Brython - Python in the browser
rosuav at gmail.com
Fri Dec 21 16:48:09 CET 2012
On Sat, Dec 22, 2012 at 2:36 AM, Pierre Quentel
<pierre.quentel at gmail.com> wrote:
>> doc.add(Tag('DIV').add('hello ').add(Tag('B').add('world')))
> No, with this syntax, the result of Tag('B').add('world') is below 'hello' in the tree structure, not at the same level (just below Tag('DIV')) as it should be
No; look at the expanded form for a more readable (but syntactically
'world' is below Tag('B') - look at the parentheses - but
Tag('DIV').add('hello ') returns the DIV, not the hello, so B and
hello are peers.
> In this case it's not a real problem, but it's obvious if you want to produce <ul><li>one<li>two</ul> : you would need 2 different 'add'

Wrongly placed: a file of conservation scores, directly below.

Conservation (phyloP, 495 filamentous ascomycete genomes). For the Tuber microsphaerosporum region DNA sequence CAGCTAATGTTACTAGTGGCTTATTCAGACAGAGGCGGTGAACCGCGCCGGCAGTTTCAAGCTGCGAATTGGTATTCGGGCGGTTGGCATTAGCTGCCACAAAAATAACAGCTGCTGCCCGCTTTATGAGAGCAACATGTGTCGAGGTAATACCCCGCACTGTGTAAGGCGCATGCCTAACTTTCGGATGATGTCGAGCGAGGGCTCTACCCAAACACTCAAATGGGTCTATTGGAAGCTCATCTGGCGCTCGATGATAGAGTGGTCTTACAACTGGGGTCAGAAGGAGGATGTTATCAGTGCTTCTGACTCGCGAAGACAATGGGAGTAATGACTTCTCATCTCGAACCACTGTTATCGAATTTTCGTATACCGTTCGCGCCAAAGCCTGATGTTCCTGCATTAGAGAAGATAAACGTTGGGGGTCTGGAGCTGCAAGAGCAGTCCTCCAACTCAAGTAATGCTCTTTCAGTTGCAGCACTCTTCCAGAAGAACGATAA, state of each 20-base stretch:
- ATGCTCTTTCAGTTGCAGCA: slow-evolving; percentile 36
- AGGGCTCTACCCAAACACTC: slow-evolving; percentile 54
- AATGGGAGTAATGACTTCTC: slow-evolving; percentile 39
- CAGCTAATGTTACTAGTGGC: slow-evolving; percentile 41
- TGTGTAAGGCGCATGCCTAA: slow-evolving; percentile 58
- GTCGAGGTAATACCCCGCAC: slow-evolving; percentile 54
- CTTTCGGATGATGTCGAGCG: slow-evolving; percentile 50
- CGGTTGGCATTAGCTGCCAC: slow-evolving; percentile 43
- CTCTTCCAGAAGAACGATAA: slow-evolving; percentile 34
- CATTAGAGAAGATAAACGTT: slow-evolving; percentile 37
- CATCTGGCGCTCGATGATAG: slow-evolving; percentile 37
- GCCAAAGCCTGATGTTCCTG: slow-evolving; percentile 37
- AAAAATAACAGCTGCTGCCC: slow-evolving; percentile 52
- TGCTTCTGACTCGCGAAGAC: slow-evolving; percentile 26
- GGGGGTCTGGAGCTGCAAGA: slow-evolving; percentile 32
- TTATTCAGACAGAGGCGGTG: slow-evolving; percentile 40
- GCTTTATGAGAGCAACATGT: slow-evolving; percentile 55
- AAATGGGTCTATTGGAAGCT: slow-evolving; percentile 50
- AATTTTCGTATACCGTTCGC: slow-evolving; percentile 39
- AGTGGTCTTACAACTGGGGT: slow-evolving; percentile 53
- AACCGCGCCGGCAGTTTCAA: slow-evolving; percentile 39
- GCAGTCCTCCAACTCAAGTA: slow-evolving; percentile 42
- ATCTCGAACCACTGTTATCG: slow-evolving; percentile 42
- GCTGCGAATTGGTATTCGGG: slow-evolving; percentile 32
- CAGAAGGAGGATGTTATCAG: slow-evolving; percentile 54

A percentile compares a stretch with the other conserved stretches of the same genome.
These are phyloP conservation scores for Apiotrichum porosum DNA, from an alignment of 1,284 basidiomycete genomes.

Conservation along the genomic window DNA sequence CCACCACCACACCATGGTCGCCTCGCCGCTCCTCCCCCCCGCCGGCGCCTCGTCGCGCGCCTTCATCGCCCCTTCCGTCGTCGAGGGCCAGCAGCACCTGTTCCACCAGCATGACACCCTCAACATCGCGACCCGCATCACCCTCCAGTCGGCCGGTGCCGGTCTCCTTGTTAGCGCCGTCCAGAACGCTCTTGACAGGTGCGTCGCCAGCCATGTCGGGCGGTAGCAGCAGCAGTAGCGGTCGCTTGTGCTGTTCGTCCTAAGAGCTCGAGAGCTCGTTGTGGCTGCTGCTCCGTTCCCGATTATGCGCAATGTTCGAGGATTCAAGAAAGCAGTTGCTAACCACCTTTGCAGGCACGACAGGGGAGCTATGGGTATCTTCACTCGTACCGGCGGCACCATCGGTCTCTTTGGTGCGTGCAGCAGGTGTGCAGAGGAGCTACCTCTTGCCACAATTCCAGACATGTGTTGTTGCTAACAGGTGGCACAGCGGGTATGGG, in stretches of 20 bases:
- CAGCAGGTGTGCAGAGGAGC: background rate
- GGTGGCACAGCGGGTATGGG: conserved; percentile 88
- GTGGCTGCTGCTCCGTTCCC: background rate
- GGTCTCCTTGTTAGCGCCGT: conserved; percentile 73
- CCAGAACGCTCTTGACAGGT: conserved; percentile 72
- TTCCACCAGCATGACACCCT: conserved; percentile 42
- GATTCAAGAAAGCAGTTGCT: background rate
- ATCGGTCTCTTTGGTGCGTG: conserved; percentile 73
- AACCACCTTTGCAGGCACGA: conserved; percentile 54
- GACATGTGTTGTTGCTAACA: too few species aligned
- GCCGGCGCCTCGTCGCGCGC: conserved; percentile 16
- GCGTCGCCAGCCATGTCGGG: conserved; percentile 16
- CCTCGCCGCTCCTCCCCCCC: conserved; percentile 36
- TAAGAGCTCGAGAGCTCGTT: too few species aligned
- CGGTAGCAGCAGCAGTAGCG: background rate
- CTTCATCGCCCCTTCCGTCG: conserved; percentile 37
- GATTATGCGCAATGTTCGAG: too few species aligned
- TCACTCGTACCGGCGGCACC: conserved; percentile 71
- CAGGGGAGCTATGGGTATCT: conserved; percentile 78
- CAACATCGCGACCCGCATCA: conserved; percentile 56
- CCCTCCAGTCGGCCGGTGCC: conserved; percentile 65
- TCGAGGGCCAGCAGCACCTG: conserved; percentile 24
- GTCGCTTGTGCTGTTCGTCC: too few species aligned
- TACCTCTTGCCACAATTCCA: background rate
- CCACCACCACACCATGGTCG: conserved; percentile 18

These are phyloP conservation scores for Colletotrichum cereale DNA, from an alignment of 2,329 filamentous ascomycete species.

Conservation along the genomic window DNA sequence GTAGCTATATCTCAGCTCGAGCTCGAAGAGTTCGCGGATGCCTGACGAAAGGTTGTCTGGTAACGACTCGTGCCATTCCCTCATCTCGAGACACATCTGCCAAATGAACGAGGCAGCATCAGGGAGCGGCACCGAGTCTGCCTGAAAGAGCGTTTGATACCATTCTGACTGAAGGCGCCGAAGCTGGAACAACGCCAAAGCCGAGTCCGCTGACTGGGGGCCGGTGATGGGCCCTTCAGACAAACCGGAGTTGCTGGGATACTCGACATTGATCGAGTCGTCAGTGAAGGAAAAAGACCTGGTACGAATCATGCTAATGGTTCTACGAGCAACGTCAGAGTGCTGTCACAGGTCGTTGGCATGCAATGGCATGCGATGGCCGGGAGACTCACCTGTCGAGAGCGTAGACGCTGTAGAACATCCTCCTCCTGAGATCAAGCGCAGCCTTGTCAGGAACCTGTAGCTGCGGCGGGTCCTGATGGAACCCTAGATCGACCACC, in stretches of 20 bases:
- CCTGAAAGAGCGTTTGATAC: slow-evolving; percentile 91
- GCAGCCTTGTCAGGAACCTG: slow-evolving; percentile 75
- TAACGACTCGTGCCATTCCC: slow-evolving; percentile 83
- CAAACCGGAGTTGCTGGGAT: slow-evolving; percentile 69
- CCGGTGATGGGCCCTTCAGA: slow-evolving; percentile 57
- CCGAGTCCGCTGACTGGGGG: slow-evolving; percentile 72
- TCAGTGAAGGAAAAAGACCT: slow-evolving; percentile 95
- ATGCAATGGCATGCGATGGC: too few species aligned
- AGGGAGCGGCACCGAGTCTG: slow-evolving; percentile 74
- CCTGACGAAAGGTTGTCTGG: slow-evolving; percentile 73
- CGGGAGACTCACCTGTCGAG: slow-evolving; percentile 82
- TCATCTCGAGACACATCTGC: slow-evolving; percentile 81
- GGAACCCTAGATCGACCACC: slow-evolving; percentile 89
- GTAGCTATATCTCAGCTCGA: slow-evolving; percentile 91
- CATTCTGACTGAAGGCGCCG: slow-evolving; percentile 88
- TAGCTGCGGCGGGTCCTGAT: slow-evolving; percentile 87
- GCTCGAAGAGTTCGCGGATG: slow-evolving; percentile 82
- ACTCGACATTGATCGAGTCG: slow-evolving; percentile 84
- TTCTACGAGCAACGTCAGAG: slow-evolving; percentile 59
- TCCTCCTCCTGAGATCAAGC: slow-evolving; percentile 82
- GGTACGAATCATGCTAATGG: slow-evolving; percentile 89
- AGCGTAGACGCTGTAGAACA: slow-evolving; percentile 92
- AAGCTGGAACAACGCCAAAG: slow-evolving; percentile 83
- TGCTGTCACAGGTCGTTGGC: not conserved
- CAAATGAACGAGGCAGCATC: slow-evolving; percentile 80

> top = Tag('UL')
> With the syntax used in Brython : UL(LI('one')+LI('two'))
They can be directly combined, because Tag.add(self,other) returns
self, not other.
> Yes : a+b returns the string a+str(b)
>>>> 'hello '+B('world')
> 'hello <b>world</b>'
Hmm. So when that gets added into a DIV, it has to get parsed for
tags? How does this work? This seems very odd. I would have expected
it to remain as DOM objects.
What happens if I do, for instance:
'blah blah x<y: '+B('True!')
I would expect B('True!') to mean the word "True!" in bold; what
happens with the angle bracket in the text? Am I supposed to manually
escape that as < to protect it? If so, your library isn't doing
much - B might just as well be defined as
lambda s: '<b>'+s+'</b>'
rather than any sort of class.
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